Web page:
Get Citation

Keywords

amniotic membrane, complex cases, graft survival, inflammatory response, penetrating keratoplasty surgery

About this article
Title

Amniotic membrane application in complex cases of penetrating keratoplasty surgery

Journal

Ophthalmology Journal

Issue

Vol 2, No 4 (2017)

Pages

101-104

Published online

2018-03-30

DOI

10.5603/OJ.2017.0021

Bibliographic record

Ophthalmology J 2017;2(4):101-104.

Keywords

amniotic membrane
complex cases
graft survival
inflammatory response
penetrating keratoplasty surgery

Authors

Andrea Passani
Angela Tindara Sframeli
Iacopo Franchini
Rosario Denaro
Mario D. Toro
Chiara Posarelli

References (22)
  1. Jirsova K, Jones GLA. Amniotic membrane in ophthalmology: properties, preparation, storage and indications for grafting-a review. Cell Tissue Bank. 2017; 18(2): 193–204.
  2. Rahman I, Said DG, Maharajan VS, et al. Amniotic membrane in ophthalmology: indications and limitations. Eye (Lond). 2009; 23(10): 1954–1961.
  3. Gomes JAP, Romano A, Santos MS, et al. Amniotic membrane use in ophthalmology. Curr Opin Ophthalmol. 2005; 16(4): 233–240.
  4. Dua H, Gomes J, King A, et al. The amniotic membrane in ophthalmology. Surv Ophthalmol. 2004; 49(1): 51–77.
  5. Duchesne B, Mans B, Lavalleye B, et al. [Use of the cryopreserved human amniotic membrane for reconstruction of the ocular surface]. Bull Soc Belge Ophtalmol. 1998; 268: 73–77.
  6. Tseng S. Amniotic Membrane Transplantation With or Without Limbal Allografts for Corneal Surface Reconstruction in Patients With Limbal Stem Cell Deficiency. Archives of Ophthalmology. 1998; 116(4): 431.
  7. Amniotic membrane transplantation for severe neurotrophic corneal ulcers. Chen H-J, Pires RTF, Tseng SCG*(1). Br J Ophthalmol 2000;84:826-833. Am J Ophthalmol. 2001; 131(1): 155–156.
  8. Chen HJ, Pires RT, Tseng SC. Amniotic membrane transplantation for severe neurotrophic corneal ulcers. Br J Ophthalmol. 2000; 84(8): 826–833.
  9. Shimazaki J, Yang HY, Tsubota K. Amniotic membrane transplantation for ocular surface reconstruction in patients with chemical and thermal burns. Ophthalmology. 1997; 104(12): 2068–2076.
  10. Prabhasawat P, Tesavibul N, Komolsuradej W. Single and multilayer amniotic membrane transplantation for persistent corneal epithelial defect with and without stromal thinning and perforation. Br J Ophthalmol. 2001; 85(12): 1455–1463.
  11. Feiz V, Mannis MJ, Kandavel G, et al. Surface keratopathy after penetrating keratoplasty. Trans Am Ophthalmol Soc. 2001; 99: 159–168.
  12. Wagoner MD, Ba-Abbad R, Al-Mohaimeed M, et al. King Khaled Eye Specialist Hospital Corneal Transplant Study Group. Postoperative complications after primary adult optical penetrating keratoplasty: prevalence and impact on graft survival. Cornea. 2009; 28(4): 385–394.
  13. Stechschulte SU, Azar DT. Complications after penetrating keratoplasty. Int Ophthalmol Clin. 2000; 40(1): 27–43.
  14. Armitage WJ, Dick AD, Bourne WM. Predicting endothelial cell loss and long-term corneal graft survival. Invest Ophthalmol Vis Sci. 2003; 44(8): 3326–3331.
  15. Tseng S. Amniotic Membrane Transplantation With or Without Limbal Allografts for Corneal Surface Reconstruction in Patients With Limbal Stem Cell Deficiency. Archives of Ophthalmology. 1998; 116(4): 431–41.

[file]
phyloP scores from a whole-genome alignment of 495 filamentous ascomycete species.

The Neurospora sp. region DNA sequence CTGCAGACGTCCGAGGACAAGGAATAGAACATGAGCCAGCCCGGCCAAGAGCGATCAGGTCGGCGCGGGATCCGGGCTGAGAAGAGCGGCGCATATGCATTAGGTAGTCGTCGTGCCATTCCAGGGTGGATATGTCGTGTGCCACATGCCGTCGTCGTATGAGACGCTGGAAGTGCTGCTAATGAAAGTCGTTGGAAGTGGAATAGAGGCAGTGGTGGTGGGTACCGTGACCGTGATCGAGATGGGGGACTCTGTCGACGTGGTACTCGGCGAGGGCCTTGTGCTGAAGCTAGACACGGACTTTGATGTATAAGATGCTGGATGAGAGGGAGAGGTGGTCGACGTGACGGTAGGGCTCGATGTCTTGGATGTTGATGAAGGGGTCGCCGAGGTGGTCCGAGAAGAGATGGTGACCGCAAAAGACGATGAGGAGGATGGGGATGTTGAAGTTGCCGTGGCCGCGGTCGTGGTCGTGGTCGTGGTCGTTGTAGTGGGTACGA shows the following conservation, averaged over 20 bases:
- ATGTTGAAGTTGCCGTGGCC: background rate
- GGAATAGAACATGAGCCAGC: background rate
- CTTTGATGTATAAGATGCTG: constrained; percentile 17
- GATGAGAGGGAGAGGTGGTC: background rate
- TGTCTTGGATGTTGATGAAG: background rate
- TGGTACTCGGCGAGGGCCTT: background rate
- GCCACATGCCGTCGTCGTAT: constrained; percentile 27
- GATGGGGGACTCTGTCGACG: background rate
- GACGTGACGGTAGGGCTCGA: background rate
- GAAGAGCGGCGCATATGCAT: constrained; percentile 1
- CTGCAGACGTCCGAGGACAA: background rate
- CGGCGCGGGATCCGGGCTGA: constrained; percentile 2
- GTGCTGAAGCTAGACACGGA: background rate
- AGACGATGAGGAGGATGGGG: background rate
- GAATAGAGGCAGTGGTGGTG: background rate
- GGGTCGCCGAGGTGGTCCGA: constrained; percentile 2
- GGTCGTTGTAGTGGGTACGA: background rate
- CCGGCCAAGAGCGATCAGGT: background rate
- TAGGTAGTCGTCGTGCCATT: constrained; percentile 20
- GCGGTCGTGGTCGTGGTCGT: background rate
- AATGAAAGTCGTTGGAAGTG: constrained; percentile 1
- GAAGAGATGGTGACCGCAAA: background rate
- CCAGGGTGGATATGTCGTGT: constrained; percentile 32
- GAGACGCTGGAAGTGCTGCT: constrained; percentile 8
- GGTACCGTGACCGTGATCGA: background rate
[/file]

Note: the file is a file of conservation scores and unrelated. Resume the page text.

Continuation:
16. Seitz B, Das S, Sauer R, et al. Amniotic membrane transplantation for persistent corneal epithelial defects in eyes after penetrating keratoplasty. Eye (Lond). 2009; 23(4): 840–848.
  17. Koizumi N, Fullwood NJ, Bairaktaris G, et al. Cultivation of corneal epithelial cells on intact and denuded human amniotic membrane. Invest Ophthalmol Vis Sci. 2000; 41(9): 2506–2513.
  18. Khodadoust AA, Silverstein AM, Kenyon DR, et al. Adhesion of regenerating corneal epithelium. The role of basement membrane. Am J Ophthalmol. 1968; 65(3): 339–348.
  19. Kurpakus MA, Stock EL, Jones JC. The role of the basement membrane in differential expression of keratin proteins in epithelial cells. Dev Biol. 1992; 150(2): 243–255.
  20. Li DQ, Lee SB, Tseng SC. Differential expression and regulation of TGF-beta1, TGF-beta2, TGF-beta3, TGF-betaRI, TGF-betaRII and TGF-betaRIII in cultured human corneal, limbal, and conjunctival fibroblasts. Curr Eye Res. 1999; 19(2): 154–161.
  21. Li DQ, Tseng SC. Differential regulation of cytokine and receptor transcript expression in human corneal and limbal fibroblasts by epidermal growth factor, transforming growth factor-alpha, platelet-derived growth factor B, and interleukin-1 beta. Invest Ophthalmol Vis Sci. 1996; 37(10): 2068–2080.
  22. Li DQ, Tseng SC. Three patterns of cytokine expression potentially involved in epithelial-fibroblast interactions of human ocular surface. J Cell Physiol. 1995; 163(1): 61–79.

Important: This website uses cookies. More >>

The cookies allow us to identify your computer and find out details about your last visit. They remembering whether you've visited the site before, so that you remain logged in - or to help us work out how many new website visitors we get each month. Most internet browsers accept cookies automatically, but you can change the settings of your browser to erase cookies or prevent automatic acceptance if you prefer.

VM Media sp. z o.o. VM Group sp.k., Grupa Via Medica, 73 Świętokrzyska St., 80–180 Gdańsk

tel.:+48 58 320 94 94, faks:+48 58 320 94 60, e-mail: viamedica@viamedica.pl